The University of St Thomas is a fine, reputable institution. It should be embarrassed and ashamed to have its name attached to such a shoddy piece of opinion content.
Martha Wegner, St. Paul
Out of the many concerning statements that Carlson and Stanton Collett make, the most profound is that a person who is raped should give birth so their rapist can be charged with a crime. A person does not need to carry a baby to term to bring charges against their rapist. I do respect those who choose not to have abortions, but please, don't attempt to influence others with lies and deceit. To persuade people who are traumatized and vulnerable to make a life-altering choice based on falsehoods, guilt and your own self-interest is not life-affirming, it is cruel.
Betsy Sitkoff, Minneapolis
Carlson and Stanton Collett raise a practical question in their commentary against Roe v. Wade: Does the right to an abortion support family stability? They opine that the right to an abortion is "a direct contributor to family destabilization" because it separates "sex and childbearing." Sexual promiscuity results, they argue, leading to unintended pregnancies and thus unstable family structures.
This argument is profoundly specious. First, if one needs a reason why people don't always think about having kids when sexually active, we should look to birth control rather than abortion. If the solution to unstable families is to be found in outlawing abortion, the logic extends as much if not more to birth control.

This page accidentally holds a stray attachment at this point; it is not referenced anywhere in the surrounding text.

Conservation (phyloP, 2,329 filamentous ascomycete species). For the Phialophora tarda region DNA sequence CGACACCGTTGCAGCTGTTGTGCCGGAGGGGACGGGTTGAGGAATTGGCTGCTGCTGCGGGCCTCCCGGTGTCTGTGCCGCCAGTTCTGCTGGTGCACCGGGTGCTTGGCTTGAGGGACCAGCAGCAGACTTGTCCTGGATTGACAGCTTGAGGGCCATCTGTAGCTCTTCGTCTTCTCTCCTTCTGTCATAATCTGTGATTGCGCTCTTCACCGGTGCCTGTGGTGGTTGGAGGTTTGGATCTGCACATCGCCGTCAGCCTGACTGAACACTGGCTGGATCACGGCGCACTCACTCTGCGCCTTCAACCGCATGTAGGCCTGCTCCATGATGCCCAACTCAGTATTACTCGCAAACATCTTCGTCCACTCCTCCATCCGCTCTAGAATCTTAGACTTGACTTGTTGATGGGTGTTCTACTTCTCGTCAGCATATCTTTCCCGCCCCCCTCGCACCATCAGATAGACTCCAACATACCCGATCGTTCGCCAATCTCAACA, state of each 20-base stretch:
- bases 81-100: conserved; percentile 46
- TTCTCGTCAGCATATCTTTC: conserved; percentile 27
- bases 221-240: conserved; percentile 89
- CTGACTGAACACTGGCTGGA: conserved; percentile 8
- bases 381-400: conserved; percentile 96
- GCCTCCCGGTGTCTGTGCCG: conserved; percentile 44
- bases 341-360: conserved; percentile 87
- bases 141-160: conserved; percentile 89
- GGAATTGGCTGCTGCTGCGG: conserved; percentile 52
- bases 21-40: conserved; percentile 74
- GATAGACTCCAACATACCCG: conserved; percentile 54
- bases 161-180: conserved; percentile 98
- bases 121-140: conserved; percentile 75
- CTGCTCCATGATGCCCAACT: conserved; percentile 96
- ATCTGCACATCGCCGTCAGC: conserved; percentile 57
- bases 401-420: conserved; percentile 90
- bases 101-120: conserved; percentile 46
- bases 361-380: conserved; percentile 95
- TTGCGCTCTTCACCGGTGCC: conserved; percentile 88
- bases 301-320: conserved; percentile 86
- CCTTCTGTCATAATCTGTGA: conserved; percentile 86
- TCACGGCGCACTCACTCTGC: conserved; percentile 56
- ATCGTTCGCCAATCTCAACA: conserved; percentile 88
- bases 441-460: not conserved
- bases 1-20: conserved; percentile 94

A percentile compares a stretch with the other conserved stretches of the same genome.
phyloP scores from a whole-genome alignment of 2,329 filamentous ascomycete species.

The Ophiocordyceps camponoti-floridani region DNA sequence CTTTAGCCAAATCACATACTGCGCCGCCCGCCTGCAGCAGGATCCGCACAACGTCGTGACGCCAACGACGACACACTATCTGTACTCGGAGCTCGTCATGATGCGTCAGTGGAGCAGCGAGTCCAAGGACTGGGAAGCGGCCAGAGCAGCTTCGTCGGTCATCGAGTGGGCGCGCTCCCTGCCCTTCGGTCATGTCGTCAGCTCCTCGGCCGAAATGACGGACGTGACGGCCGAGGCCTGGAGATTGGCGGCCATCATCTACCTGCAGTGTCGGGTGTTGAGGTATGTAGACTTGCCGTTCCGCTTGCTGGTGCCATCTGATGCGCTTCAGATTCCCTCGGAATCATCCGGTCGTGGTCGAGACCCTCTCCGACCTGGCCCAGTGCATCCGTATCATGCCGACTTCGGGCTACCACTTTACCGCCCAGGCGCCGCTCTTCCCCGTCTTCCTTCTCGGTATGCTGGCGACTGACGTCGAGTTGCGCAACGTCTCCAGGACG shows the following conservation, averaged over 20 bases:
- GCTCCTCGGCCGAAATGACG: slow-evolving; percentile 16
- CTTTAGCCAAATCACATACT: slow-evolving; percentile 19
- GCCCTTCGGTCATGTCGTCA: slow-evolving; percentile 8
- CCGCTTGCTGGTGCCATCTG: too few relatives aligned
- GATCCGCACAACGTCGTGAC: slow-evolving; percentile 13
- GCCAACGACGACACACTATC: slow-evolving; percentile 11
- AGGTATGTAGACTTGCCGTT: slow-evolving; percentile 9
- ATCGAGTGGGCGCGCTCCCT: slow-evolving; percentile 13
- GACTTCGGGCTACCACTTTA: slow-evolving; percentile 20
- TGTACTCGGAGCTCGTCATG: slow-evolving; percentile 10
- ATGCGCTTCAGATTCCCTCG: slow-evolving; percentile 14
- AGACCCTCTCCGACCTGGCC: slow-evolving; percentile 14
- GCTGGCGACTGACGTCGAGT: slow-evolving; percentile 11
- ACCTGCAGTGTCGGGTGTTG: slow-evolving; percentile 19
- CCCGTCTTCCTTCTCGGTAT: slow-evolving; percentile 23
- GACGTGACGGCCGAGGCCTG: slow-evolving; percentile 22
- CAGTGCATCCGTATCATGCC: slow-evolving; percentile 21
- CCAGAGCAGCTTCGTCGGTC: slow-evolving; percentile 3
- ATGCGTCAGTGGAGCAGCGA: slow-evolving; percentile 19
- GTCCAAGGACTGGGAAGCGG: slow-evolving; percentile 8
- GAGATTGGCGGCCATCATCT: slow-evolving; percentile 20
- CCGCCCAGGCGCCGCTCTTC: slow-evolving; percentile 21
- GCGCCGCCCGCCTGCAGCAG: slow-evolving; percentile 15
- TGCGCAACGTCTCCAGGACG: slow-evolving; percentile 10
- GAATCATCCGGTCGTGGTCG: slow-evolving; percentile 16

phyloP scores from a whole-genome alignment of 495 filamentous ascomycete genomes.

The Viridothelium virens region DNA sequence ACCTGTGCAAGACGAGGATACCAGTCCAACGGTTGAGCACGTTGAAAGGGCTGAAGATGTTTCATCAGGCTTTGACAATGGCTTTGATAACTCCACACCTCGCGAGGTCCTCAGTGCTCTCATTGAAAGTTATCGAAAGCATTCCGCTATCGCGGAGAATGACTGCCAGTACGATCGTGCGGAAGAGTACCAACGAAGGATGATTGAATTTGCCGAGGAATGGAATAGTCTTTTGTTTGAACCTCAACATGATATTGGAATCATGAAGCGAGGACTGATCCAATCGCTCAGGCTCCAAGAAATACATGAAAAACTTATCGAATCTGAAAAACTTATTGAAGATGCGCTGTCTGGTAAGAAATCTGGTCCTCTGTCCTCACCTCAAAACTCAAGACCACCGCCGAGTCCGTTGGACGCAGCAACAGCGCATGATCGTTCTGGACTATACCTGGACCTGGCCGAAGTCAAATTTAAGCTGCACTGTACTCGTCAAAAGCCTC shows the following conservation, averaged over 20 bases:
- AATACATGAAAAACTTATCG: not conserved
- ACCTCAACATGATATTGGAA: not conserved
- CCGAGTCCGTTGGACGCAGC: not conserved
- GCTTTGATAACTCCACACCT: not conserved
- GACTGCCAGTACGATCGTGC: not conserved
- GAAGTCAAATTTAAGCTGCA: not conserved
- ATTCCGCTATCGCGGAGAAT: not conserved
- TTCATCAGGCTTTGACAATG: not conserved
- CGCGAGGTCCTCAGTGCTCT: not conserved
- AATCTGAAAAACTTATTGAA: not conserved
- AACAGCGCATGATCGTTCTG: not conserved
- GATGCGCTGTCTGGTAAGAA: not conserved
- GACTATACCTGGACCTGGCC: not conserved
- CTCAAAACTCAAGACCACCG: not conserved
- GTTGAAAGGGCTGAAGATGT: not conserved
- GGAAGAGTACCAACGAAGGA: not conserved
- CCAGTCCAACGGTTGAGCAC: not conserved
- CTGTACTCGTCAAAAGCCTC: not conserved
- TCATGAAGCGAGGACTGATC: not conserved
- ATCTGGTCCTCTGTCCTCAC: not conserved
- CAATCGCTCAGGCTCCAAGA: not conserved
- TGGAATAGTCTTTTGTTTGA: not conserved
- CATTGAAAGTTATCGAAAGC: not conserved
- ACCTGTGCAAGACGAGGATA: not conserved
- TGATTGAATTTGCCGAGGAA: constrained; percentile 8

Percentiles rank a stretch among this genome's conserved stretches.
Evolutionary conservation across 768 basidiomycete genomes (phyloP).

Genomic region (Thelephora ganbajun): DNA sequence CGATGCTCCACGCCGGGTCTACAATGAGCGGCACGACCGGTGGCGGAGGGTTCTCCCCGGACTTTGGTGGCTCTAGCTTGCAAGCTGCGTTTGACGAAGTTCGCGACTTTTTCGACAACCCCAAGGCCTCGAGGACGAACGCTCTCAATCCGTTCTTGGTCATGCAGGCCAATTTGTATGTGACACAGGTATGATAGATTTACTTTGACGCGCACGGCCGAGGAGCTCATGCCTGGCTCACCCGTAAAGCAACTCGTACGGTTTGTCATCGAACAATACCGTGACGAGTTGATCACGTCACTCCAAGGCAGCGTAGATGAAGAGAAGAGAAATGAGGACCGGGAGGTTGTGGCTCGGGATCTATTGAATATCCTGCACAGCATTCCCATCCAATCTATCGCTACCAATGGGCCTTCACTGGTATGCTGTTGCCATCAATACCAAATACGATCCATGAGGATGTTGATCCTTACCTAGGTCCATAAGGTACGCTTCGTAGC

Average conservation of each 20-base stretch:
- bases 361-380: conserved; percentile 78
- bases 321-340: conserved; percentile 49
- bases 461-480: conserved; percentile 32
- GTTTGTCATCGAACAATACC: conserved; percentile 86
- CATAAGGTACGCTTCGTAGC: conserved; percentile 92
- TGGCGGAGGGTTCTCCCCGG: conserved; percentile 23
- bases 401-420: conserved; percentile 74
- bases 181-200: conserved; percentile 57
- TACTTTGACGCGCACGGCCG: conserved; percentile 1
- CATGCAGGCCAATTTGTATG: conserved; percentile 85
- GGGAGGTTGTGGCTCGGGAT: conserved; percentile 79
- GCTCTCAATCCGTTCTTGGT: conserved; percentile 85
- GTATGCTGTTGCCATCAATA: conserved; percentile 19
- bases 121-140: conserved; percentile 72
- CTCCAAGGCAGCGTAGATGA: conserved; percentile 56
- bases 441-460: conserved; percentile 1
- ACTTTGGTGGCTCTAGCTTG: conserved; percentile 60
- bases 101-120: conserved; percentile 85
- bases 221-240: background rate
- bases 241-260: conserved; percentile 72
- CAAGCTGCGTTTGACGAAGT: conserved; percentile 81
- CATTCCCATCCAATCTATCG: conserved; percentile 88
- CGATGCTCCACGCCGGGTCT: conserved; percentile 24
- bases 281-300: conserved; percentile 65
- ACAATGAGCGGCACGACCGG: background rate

Second, it's at best optimistic to think that people will confine sex to within a "stable family" or relationship once abortion is outlawed.
Families are stabilized through access to secure and safe shelter, food security, and so on. Forcing women to continue a pregnancy to term which they cannot afford financially or emotionally is counterproductive. If we are serious about family stability, we must maintain the right to an abortion, and support children and their families after they are born, not just before.
Craig Peterson, Minneapolis
If the Supreme Court decides that states can govern abortion rights, it may generate the greatest fundraising and political activity that could otherwise ever be imagined by abortion rights advocates. Remember what happened in Minnesota when a same-sex marriage ban was proposed. Not only did that proposal fail, but public support for legalization was energized to cause the opposite result. States passing legislation as in Texas and Mississippi may achieve a temporary win, but they may soon find that political winds can change, big time. The political fallout could be staggering for those seeking to infringe women's liberty.
Thomas W. Wexler, Edina
It strikes me that the people fighting to overturn Roe v. Wade don't seem to talk about other ways to end abortion. If I had a strong moral opposition to abortion, I would focus my efforts on eliminating the need for abortion. I would push for development of better forms of birth control and easy access to birth control for everyone. I would be concerned about the inevitable fallout of making abortion illegal, which will certainly result in an increased number of illegal and unsafe abortions, in addition to more unwanted children. Avoiding a larger family planning discussion makes the professed concern for life ring hollow.
Lori Wohlrabe, St. Louis Park